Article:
Luders's Lines. — It is interesting to refer in this connexion to the phenomenon observed in 1859 by W. Ltiders 3 of Magdeburg and afterwards studied more fully by L. Hartmann. 4 When a bar of plastic metal such as mild steel, preferably fiat and with a polished surface, is extended a little beyond its elastic limit, markings appear on the surface in the form of narrow bands running transversely across it. These bands are regions within which a shearing deformation has taken place, resulting from the tension, as has been explained with reference to fig. 1, and they are distinguished from the remainder of the bar because in the early stages of plastic strain the yielding is local. For the reason that has just been explained in speaking of surfaces of rupture, Luders's lines in a rod strained by direct pull are found to be inclined, not at 45 , but at an angle more nearly normal to the axis of pull (making about 65° with it). Their inclination shows that the metal prefers to elongate by shearing on a section where p t the shearing stress is not at its maximum, because p n the normal component — which is a pull — is greater there, and this can only mean that the presence of a normal component of the nature of a pull at any section reduces the resistance to yielding under the shearing stress which acts at that section, while similarly the presence of a normal component of the nature of a push increases the resistance to shear.

Yielding under Compound Stress. — A question of much theoretical interest and also of some practical importance is, what determines the yielding of a piece when it is subjected not to a simple pull or push alone but to a stress combined of two or of three principal stresses? According to one view, which in the absence of experimental data appears to have been taken by W. J. M. Rankine, the material yields when the greatest principal stress reaches a certain limit, irrespective of the existence of the other principal stresses. According to another view (Barre de Saint-Venant), it yields when the maximum strain reaches a certain limit, and as the strain depends in part on each of the three principal stresses this gives a different criterion. Neither the maximum stress theory nor the maximum strain theory can be regarded as satisfactory, and probably a much sounder view is that the material yields when the greatest shearing stress reaches a certain limit. Even this, however, requires some qualification in the light of what has just been said about the inclination of surfaces of shear and Luders's lines, for it is clear from these experimental indications that resistance to shear is affected by the presence of normal stress on the plane of shear, and conse- quently a theory which takes account of shearing stress only as the criterion of yielding cannot be completely correct. Accord- ing to the greatest shearing stress theory the yielding under compound stress depends directly on the difference between the greatest and least principal stress. In such cases of compound stress as have to be dealt with in engineering design this furnishes a criterion which though imperfect is certainly to be preferred to the criterion furnished by calculating the greatest principal stress.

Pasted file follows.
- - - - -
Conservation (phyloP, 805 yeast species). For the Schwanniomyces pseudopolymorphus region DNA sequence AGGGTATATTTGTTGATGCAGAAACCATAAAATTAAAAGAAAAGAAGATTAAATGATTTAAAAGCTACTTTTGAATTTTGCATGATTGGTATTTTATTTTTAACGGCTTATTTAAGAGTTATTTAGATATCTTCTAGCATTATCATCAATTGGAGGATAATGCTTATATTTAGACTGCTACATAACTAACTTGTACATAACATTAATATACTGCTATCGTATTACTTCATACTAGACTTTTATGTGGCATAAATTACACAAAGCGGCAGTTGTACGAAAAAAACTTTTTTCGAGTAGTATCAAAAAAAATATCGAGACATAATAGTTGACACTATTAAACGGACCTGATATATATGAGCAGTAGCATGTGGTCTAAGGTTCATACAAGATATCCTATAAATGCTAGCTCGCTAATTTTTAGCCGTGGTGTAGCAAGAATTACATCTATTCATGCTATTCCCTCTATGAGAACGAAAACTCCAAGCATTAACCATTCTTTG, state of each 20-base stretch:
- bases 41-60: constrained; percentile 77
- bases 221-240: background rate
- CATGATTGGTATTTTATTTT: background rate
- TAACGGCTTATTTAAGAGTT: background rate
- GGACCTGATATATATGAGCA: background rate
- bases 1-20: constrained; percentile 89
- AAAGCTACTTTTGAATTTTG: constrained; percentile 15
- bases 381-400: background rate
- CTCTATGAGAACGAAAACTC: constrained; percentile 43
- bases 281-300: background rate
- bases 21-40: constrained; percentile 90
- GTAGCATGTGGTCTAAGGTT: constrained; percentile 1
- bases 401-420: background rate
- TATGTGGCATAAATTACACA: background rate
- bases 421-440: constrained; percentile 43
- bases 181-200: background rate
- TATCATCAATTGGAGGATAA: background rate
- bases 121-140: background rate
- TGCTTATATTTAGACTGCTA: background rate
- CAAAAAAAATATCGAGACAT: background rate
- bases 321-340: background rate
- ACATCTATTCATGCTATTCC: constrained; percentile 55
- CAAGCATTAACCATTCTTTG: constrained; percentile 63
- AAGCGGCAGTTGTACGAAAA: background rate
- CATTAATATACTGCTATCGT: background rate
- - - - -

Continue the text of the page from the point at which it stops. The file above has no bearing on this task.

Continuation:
Experiments on Compound Stress. — In experiments carried out by J. J. Guest (Phil. Mag., 1900, vol. 50) the action of combined stresses in causing yielding was investigated by sub- jecting thin tubes to (1) tension alone, (2) tension and torque, (3) tension and internal (fluid) pressure, and (4) torque and internal pressure, while measurements were made of the axial strain and the twist so as to detect the first failure of elasticity. The general result of the experiments, so far as they went, was to support the view that yielding depends primarily on the greatest shearing stress, that is to say, on the difference between the greatest and least principal stresses.

Fatigue of Metals. — A matter of great practical as well as scientific interest is the destructive action which materials

3 Dineler's Polytech. Journ. (i860), 155, p. 18.

4 Bulletin de la sociHi d 'encouragement (1896 and 1897).